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I am sure I have collared the dove that has been mistaken for a cuckoo

LEST there is an avalanche of cuckoo reports following R J A Hunter's letter (February 5), may I suggest that the bird heard was in fact a collared dove.

The tri-syllabic "coo-coo-cooo" call is increasingly heard at this time of year as the doves prepare to build their nests. Duncan Miller and R Russell Smith (Letters, February 6) will know well the call of the woodpigeon , "tak-two-coos taffy", that surely is not ever confused with the two "coo-coo" notes of the real thing.

Cuckoos mainly eat caterpillars and there are few around at this time of year.

Indeed the British Trust for Ornithology website is following some cuckoos ringed in UK, including Scotland, that were fitted with transmitters and they are all presently still in sub-Saharan Africa. (http://www.bto. org/science/migration/tracking-studies/ cuckoo-tracking).

Bernard Zonfrillo,

Institute of Biodiversity, Animal Health & Comparative Medicine,

Graham Kerr Building,

University of Glasgow.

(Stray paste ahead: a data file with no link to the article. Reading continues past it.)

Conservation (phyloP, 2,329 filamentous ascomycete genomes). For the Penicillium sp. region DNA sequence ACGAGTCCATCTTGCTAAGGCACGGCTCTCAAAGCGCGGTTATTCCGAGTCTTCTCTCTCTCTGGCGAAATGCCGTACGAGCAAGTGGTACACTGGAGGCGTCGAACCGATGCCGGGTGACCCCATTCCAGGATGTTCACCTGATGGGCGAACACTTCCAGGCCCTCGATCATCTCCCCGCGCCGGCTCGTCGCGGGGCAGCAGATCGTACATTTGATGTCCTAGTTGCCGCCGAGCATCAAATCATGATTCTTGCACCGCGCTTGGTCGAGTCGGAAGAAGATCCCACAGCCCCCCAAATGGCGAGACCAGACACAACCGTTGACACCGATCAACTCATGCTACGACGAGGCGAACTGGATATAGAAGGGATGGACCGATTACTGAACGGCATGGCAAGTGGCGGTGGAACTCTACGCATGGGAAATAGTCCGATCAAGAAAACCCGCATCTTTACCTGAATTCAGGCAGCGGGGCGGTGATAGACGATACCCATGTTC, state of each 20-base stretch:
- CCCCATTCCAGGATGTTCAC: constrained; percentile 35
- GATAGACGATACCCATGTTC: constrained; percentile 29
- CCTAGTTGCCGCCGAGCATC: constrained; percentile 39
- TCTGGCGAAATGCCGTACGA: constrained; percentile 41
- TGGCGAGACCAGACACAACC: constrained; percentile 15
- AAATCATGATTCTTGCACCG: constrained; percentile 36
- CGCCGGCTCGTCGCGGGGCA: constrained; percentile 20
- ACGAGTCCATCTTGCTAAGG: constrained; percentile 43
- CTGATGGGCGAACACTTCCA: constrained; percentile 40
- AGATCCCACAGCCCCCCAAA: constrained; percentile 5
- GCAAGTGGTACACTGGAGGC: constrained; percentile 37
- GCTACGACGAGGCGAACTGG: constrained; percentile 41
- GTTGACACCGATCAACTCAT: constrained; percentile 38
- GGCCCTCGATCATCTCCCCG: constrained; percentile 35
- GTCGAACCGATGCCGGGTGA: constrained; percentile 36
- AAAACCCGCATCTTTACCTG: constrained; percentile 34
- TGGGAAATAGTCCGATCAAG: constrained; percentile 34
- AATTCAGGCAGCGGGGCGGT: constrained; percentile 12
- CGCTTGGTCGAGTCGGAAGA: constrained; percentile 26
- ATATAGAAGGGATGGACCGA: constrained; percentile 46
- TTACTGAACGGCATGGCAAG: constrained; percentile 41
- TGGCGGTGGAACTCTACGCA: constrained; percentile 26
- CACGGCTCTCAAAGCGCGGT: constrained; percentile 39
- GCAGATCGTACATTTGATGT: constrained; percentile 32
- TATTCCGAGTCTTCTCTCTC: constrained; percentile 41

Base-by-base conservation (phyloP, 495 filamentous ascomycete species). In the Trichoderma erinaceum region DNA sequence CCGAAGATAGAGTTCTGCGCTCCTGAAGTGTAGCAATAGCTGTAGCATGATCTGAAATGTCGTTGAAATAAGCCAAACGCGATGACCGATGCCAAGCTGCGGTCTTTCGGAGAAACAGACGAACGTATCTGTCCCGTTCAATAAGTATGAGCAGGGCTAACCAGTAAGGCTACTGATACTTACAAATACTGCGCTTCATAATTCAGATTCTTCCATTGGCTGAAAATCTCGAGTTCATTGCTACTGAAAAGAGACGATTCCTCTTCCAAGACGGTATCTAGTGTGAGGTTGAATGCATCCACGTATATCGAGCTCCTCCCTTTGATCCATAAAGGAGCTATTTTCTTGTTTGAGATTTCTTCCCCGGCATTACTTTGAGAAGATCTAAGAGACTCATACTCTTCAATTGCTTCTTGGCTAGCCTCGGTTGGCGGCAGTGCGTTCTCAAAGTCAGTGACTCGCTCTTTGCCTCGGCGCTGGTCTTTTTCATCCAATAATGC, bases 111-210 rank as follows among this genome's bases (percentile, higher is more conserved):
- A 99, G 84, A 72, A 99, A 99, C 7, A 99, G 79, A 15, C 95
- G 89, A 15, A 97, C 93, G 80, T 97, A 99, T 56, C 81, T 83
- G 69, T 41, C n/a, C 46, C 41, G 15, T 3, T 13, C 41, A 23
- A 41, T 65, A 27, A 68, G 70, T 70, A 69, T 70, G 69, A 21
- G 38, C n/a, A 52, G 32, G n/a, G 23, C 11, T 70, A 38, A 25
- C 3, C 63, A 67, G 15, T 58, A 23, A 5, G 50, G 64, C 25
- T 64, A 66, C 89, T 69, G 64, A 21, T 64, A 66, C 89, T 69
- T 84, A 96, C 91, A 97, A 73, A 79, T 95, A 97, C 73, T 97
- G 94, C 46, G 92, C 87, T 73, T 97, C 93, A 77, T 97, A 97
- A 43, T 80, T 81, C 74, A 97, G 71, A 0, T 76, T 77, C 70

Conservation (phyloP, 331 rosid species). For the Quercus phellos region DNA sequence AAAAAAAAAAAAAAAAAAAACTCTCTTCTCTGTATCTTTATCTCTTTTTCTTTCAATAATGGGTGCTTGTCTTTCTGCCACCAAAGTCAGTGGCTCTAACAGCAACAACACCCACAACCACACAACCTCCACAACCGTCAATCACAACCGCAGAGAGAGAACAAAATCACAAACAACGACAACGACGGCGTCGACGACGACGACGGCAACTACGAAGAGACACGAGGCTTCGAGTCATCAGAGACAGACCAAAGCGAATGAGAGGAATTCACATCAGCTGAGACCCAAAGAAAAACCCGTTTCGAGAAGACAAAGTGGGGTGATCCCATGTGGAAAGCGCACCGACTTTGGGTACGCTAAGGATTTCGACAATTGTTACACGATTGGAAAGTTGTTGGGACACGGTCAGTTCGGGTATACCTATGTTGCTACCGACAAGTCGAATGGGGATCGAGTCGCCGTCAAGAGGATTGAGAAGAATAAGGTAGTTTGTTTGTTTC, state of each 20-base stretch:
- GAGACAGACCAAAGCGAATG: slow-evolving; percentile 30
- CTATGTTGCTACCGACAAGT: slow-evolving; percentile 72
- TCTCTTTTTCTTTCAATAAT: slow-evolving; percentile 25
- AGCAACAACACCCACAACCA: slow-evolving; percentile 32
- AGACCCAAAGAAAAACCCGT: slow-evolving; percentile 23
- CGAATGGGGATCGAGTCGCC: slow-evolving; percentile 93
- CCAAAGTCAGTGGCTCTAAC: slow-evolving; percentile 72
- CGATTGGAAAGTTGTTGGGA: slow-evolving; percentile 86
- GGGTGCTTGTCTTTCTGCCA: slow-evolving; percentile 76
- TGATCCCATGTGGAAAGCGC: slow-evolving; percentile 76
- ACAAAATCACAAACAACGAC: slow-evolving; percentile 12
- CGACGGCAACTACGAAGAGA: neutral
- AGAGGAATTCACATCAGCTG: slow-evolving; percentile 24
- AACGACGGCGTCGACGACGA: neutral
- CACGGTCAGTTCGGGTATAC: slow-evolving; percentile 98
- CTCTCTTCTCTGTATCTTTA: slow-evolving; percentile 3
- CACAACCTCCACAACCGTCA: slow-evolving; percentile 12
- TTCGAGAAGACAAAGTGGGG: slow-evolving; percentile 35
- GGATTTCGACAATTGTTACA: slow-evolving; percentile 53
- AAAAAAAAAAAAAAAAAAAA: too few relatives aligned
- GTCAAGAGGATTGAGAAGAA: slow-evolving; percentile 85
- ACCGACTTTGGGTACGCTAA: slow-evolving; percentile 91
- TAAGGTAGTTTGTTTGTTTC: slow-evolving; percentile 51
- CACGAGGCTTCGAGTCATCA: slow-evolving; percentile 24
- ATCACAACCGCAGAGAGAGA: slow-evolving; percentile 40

MARTIN Shields's striking photograph of goldfinches in his garden (Picture of the Day, The Herald, February 6) made me wonder how it is that goldfinches always know when I put niger seed in my bird feeder.

They appear as if by magic but I never see them otherwise.

Could it be that they have some kind of sixth sense?

John Jamieson,

7 Monument Road,

Ayr.

MARTIN Shields was lucky to see the variety of birds in his garden and record them for the RSPB bird count. On the designated days of the Birdwatch our garden was bereft of birds due to the appalling weather.

Since then, however, my bird feeder and garden have been full of goldfinches, siskins, finches, blackbirds and robins.

Alison Masterson,

9 Kip Avenue, Inverkip.

Contextual targeting label: 
Home and Garden

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